Hottest, Driest, Lowest National Park

Badwater Basin


Death Valley is located in Eastern California and is the largest national park in the continental U.S. It’s famous for being one of the hottest places in the world during the summer, competing with Africa and the Middle East, with temperatures reaching up to 120 degrees! We went to Death Valley in the beginning of March and the hottest temperature we experienced was 83.


This park is so unique and has such a wide variety of scenery. It was amazing that it all occured in one area. Two areas of the park were closed due to construction and flooding (Scotty’s Castle is closed until 2020 and Dantes View will be opening soon). One area of the park we didn’t visit was the Racetrack Playa/the sliding stones. This is the area where the rocks mysterious move and leave a trail. The road there is long (4-6 hours one way) and the last 26 miles is slow due to driving over razor sharp rocks which have been known to blow tires. And there’s no cell service. Brad and I decided that we will go back one day and either rent a Jeep to go out there or take an ATV.

So, what did we do in Death Valley then? All of this…….


Entrance into Twenty Mule Canyon

Twenty Mule Team Canyon: Off of the main road is an unpaved one way loop road to view this canyon. At times the road is hairpin tight with the eroded badlands are on either side with contracting colors from cream to dark brown. Borax mining happened in the Death Valley area for 6 years in the late 1880’s and this canyon was named after a mule team, which consisted of 18 mules and 2 horses who would pull a large wagon filled with borax. The trip covered 165 miles and took about 10 days to complete.


Zabrikie Point

Zabriskie Point: An easy walk on a paved path leads to this viewpoint of a great panoramic view of the multi colored hills and rocky mountains. Parts of the landscape are wavey rocks and then smooth stone with the mountain range beyond. The colors change depending on the time of day and we viewed this area at sunset.


Badwater Basin

Badwater Basin: This is the lowest elevation in the U.S. at 282 feet below sea level. The crazy part is that only 84 miles away is Mount Whitney, the highest point in the continental U.S. rising at 14,505 feet! The Badwater basin is a salt flat and is one of the largest protected salt flats in the world. The salt crystals are very fragile so it’s important to remember to stay on the trail and no driving on the flats. The white salt flats are surrounded by towering mountains and it makes for a very cool view.


Brad overlooking the salt flats from the hike

Natural Bridge: It’s worth mentioning since we didn’t read this anywhere that the road to the hike is unpaved and bumpy. Lucky it’s only a few miles long so it doesn’t take too long to reach the trailhead. The gravel trails leads to a natural bridge, where the narrow canyon walls open up to reveal a 50 foot tall bridge that spans the canyon. Hikers can turn around at this point or can continue on for another little bit to see more of the canyon. We didn’t have much time to explore this area so we hiked up to the bridge and turned around.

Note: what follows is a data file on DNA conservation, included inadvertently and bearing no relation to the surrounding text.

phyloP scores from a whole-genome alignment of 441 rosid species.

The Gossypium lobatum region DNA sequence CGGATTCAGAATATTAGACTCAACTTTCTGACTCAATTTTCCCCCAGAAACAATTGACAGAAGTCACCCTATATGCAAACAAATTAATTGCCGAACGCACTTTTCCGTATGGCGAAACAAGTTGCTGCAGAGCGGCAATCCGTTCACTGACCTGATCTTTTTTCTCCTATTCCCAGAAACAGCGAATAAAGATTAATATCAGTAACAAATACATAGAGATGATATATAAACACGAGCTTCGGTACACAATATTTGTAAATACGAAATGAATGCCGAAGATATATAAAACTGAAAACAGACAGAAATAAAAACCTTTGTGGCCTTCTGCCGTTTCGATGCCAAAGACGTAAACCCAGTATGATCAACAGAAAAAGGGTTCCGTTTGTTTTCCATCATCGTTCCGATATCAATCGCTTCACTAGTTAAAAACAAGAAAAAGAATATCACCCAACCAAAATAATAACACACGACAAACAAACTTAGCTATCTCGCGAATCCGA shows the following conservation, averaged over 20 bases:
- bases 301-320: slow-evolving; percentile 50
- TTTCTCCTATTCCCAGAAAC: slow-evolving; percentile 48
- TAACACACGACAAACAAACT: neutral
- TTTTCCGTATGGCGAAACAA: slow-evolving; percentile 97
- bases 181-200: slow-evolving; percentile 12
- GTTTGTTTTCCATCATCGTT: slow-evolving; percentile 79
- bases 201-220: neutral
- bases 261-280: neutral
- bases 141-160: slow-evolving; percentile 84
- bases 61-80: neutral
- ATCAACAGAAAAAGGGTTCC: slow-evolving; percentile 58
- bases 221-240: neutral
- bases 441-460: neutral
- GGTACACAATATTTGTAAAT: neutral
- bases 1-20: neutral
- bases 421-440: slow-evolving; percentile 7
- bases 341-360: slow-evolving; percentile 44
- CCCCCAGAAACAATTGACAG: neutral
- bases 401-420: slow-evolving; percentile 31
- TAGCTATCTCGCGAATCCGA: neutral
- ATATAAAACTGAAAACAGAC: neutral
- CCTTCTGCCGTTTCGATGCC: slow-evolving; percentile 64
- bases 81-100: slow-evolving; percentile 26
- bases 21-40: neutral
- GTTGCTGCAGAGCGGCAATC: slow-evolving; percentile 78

Artists Palette


Artists Palette: One can spend at least a half a day in this area! A 9 mile loop road took us through the mountainside composed of multiple colored metals, hence the name. One can stop and hike in a couple of different areas with the main parking area being the largest hiking spot. Walking to a washout and crossing it leads to the colored mountainside and depending on the time of day is what colors are seen. One can spend hours hiking through the maze of this canyon to get different views of the colors.


The hiking trail

Mosaic Canyon: This was the big hike that we did and it was great! The hike is through a canyon and the first mile is through a wash out. The canyon narrows and impassable boulders jam up the path but there is a hidden trail on the left (and right). The trail continues on and we climb over smooth rock and then head up over the canyon along the rim to avoid another boulder jam. The path continues on until it ends at 25 foot dry waterfall, which is the end point.

Sand Dunes

Mesquite Flat Sand Dunes: Right after our hike we went to check out the sand dunes. We were both pretty tired from the hike and it was getting very stormy looking. We hiked a little bit into the sand dunes and it was so pretty to see the sand against the mountains. One can spend hours hiking around the dunes but we decided to head back due to us being tired and rain clouds. Once back in our truck, it started to rain! Death Valley gets less than 2 inches of rain a year and we were there to experience it raining, which was pretty cool.


282 feet below sea level 

Next up is our time in Viva Las Vegas. Till then!

8 thoughts on “Hottest, Driest, Lowest National Park

  1. Nice tour of the park. Was it all as empty as it looks or were there a lot of other visitors in the area? I’ve only seen a handful of bloggers mention visiting the park. Seems like a worthwhile place to stop though.

    Liked by 1 person

    1. It wasn’t very busy when we went. The parking areas were not totally full by the popular areas ie- Zabriskie Point. The weekend was busier, there was a bus tour but still, we found parking easily, even in our big truck.

      It’s definitely a worth while trip. The more we explored the more we liked it. It has so many different areas, it’s a very unique park.


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